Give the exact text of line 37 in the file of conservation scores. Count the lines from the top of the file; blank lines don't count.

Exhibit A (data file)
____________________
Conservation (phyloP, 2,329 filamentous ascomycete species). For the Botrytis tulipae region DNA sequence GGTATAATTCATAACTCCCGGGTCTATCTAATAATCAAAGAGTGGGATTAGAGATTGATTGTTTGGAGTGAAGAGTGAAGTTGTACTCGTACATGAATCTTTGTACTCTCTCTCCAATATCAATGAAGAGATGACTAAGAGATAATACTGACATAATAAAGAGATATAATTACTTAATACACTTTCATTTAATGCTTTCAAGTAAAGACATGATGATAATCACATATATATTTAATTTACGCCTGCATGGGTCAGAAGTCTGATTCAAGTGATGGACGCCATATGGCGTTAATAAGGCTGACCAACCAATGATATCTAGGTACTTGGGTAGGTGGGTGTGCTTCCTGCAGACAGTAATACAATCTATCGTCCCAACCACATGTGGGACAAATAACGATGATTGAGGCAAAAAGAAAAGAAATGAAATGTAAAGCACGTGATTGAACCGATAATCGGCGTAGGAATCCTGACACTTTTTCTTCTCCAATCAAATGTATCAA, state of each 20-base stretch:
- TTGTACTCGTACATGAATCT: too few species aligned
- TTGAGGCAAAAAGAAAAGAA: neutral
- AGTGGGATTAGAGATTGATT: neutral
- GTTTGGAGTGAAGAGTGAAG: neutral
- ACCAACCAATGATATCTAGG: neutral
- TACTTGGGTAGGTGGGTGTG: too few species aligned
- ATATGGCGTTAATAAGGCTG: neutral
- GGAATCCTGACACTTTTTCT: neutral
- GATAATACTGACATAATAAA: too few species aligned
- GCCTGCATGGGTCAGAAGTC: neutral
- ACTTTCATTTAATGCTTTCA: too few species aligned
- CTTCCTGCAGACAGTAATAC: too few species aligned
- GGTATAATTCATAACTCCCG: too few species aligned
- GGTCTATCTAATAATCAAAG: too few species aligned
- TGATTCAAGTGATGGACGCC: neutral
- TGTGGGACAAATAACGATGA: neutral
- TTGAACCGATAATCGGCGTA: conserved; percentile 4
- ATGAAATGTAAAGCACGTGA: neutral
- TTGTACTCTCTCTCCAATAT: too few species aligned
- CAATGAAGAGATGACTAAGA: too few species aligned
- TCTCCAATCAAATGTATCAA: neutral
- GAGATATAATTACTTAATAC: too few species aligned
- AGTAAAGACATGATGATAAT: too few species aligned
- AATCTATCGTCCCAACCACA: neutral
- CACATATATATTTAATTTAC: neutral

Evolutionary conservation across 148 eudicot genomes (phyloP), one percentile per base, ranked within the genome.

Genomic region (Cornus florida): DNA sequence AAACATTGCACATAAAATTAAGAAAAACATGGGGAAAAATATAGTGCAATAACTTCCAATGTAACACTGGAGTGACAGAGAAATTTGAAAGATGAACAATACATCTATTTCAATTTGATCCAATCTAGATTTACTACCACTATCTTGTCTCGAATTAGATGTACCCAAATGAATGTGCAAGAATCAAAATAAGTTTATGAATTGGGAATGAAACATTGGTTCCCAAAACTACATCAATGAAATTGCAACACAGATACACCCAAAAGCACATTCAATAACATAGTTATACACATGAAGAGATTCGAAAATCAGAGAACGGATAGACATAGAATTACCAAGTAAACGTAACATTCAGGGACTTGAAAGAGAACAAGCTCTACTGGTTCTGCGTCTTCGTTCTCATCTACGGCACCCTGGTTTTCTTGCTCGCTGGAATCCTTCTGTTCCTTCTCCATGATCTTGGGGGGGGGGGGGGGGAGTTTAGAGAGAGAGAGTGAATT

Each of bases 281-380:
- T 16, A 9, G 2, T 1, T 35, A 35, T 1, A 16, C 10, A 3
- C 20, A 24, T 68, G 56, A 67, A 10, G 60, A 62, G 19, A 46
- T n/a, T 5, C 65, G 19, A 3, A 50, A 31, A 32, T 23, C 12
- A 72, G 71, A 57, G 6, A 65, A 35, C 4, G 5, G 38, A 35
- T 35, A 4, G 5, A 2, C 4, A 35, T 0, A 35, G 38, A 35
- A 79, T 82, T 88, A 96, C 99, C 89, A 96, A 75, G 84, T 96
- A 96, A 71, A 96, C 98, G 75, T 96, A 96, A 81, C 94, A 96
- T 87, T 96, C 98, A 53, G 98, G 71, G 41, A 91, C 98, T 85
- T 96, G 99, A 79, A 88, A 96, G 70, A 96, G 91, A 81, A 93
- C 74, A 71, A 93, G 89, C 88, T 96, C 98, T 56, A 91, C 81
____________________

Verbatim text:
- T 87, T 96, C 98, A 53, G 98, G 71, G 41, A 91, C 98, T 85